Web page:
Generally speaking, a convector heater generates and circulates warm air currents without any obvious sign of heat glowing red from the heater. They are ideal for heating “air spaces” and the things in the room.
A radiant heater generates heat-waves from a heated surface (often glowing red) and this heat-wave heats objects in its path. Waves can be short, medium or long. Short are more intense but lose their strength over shorter distances, long are less intense (gentler) and maintain their strength over longer distances. They are ideal for heating “objects” within the heat wave.
In a convection heater, heated air convects around a room and provides warm air currents. The colder air near the floor is drawn through the heater. This heated air will circulate up and then down and around a room. Walls, carpets and furniture, as well as humans, will eventually feel warm due the convected warm air current transferring its heat. This is determined by the size, shape and insulation qualities of a room, the number of air changes taking place, the size/setting of the heater, and location of the heater.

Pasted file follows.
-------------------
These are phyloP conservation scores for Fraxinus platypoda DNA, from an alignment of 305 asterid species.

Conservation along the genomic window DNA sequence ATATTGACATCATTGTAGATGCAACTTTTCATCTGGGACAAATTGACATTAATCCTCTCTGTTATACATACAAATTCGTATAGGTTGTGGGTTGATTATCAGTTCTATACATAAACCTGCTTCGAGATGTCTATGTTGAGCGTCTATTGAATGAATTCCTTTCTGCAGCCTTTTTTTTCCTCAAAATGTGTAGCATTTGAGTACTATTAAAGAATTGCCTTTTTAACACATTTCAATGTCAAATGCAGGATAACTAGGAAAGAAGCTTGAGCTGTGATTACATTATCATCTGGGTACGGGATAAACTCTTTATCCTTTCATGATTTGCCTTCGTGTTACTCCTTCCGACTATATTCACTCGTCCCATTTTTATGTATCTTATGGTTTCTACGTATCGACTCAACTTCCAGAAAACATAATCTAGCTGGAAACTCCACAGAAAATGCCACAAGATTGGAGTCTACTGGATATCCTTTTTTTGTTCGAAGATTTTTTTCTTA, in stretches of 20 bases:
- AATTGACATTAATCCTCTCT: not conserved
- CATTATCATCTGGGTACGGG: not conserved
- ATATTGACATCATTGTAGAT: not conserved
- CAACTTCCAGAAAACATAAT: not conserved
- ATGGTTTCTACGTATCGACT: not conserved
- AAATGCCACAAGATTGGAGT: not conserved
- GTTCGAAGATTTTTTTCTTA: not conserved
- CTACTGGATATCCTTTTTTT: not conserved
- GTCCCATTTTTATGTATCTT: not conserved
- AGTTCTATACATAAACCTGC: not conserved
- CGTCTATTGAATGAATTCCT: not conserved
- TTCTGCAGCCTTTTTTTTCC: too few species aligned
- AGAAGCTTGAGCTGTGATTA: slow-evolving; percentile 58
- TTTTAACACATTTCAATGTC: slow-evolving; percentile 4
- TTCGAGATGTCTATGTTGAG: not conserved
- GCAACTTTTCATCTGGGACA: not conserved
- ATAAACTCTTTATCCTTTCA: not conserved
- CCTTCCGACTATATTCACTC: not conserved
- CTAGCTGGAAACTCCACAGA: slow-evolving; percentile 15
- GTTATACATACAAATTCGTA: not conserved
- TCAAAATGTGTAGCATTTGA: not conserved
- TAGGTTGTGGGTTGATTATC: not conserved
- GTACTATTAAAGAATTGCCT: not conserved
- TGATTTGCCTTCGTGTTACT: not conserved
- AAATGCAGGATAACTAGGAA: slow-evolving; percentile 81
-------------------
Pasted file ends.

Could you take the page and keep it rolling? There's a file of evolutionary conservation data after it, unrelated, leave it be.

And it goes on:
In a radiant heater, heat-waves are emitted directly from the heater and these waves heat all objects in their path. This is similar to light waves, think of a torch light and anything inside the light waves receives light, anything outside remains dark. Radiant heaters can be ‘aimed’ directly at the object to be heated. This is a more efficient way of heating people directly in large open spaces with lots of air changes.